Release date Feburary 27, 2018! Seventeen-year-old Ana is a scoundrel by nurture and an outlaw by nature. Found as a child drifting through space with a sentient android called D09, Ana was saved by a fearsome space captain and the grizzled crew she now calls […]
Tag: Did Not Finish
Release day February 27, 2018! Tess, stubbornly, is a troublemaker. You can’t make a scene at your sister’s wedding and break a relative’s nose with one punch (no matter how pompous he is) and not suffer the consequences. As her family plans to send her […]
Release day January 30, 2018!
Alice has long steered clear of her grandmother’s cultish fans. But now she has no choice but to ally with classmate Ellery Finch, a Hinterland superfan who may have his own reasons for wanting to help her. To retrieve her mother, Alice must venture first to the Hazel Wood, then into the world where her grandmother's tales began―and where she might find out how her own story went so wrong.
Partial synopsis provided by Goodreads.
Book: The Hazel Wood
Series: The Hazel Wood #1
Author: Melissa Albert
Publication Date: January 30, 2018
Publisher: Macmillan USA
Page Count: 368
Genre: Young Adult, Fantasy, Horror, Fairy Tale, Mystery
Cover Artist: Anna Gorovoy
My Rating: No Rating – DNF
I received an ARC of this book via Goodreads giveaway. Thank you!
DNFing at page 185.
Hold on to your hats, kitties, because this review is about to get strange. Stranger than this book? Probably not.
What I mean is, the reason why I DNF’d this book is because…I get creeped out too easily.
It’s not that this book is horrendously terrifying. It’s because this book is such a slow burn with plot revelation that it allows time for your mind to wander. I think this is my main problem. Key points aren’t revealed fast enough, so my brain thinks up numerous alternatives…which end up being way worse than the actual ending! This is why I can’t handle horror anything. My mind is overactive enough on a daily basis–I don’t need anything creepy to prompt that type of thinking at all.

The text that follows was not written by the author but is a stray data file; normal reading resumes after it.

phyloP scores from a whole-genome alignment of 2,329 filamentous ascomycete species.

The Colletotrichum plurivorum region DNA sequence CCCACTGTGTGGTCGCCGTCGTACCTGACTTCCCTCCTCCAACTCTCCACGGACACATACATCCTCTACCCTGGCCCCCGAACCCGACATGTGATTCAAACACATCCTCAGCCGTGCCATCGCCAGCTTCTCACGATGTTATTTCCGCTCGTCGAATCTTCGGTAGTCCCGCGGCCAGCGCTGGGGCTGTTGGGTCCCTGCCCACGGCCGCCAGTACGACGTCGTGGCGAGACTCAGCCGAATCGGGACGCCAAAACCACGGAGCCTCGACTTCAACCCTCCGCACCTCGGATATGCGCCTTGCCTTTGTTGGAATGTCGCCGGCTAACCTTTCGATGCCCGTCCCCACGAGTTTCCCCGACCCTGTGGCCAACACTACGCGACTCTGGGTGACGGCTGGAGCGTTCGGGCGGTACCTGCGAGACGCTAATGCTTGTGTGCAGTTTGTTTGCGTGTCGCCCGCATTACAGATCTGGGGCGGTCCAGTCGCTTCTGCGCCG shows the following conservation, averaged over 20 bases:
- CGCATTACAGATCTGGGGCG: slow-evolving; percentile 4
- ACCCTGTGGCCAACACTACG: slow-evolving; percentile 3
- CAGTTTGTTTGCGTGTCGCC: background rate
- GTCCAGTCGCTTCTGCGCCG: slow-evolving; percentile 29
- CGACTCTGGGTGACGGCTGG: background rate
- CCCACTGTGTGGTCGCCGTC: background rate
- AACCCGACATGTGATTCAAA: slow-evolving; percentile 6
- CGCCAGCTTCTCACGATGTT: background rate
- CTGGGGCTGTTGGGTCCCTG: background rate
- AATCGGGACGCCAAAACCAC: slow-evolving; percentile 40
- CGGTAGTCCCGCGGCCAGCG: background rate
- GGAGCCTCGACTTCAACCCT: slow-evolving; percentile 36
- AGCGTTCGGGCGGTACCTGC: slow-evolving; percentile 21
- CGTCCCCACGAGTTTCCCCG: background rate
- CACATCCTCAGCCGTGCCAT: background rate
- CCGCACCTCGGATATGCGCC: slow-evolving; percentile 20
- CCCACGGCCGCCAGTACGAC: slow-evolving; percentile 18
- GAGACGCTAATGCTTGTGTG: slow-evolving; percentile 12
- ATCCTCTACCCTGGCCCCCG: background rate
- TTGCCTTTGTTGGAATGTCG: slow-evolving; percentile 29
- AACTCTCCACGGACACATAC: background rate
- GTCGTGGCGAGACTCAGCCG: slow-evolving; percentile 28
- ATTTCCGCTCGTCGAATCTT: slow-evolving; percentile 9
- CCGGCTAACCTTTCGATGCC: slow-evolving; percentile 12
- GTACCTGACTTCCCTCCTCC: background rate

This is a perfect case of, “it’s me, not you, book with a beautiful cover and fantastic plot.” Seriously though, if it wasn’t for my ineptness with reading scary stories, this would probably be one of my favorites for this year.
I know, I’m screaming inside too.
The writing is matter-of-fact, with creativity scoring off the charts! Melissa Albert’s writing style may not be for everyone, but I thoroughly enjoyed how she depicted her characters, and slowly introduced the secrets of the Hazel Wood, also commonly known as the Hinterland.
This tale is unlike anything I’ve picked up before, to the point of where the possibilities feel endless. However, I must listen to my conscious as well, because, I have to live with it. I don’t want to be jumpy for the next few weeks (or more) because I’m always thinking about how this book creeped me out.
To be honest, some people may find this to not be creepy at all. Good for you! I’m not saying it is the creepiest book in the world–I had a similar reaction (for different reasons) when I tried to read The Raven Boys. Despite the fact that it was such a thorough piece of literature, I couldn’t stick with it.
I’m really hoping I’ll be able to change my mind and complete this book at some point. Alas, for now, I must put it down and move on to something less stimulating.
NOTE: These were my accounts up until the point of where I abandoned the book. This is not observing the entire book.
Vulgarity: There were 85 words counted up until about the halfway mark. My assumption is that there would be a lot more in the second half of the book.
Sexual content: Minimal, if any.
Violence: Moderate to prevalent. The fairy tales being told are often gruesome and without cause. They make for a twisted read.
No-star rating is to be assigned to this read as it is a DNF.
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Four decades of peace have done little to ease the mistrust between humans and dragons in the kingdom of Goredd. Folding themselves into human shape, dragons attend court as ambassadors, and lend their rational, mathematical minds to universities as scholars and teachers. As the treaty’s […]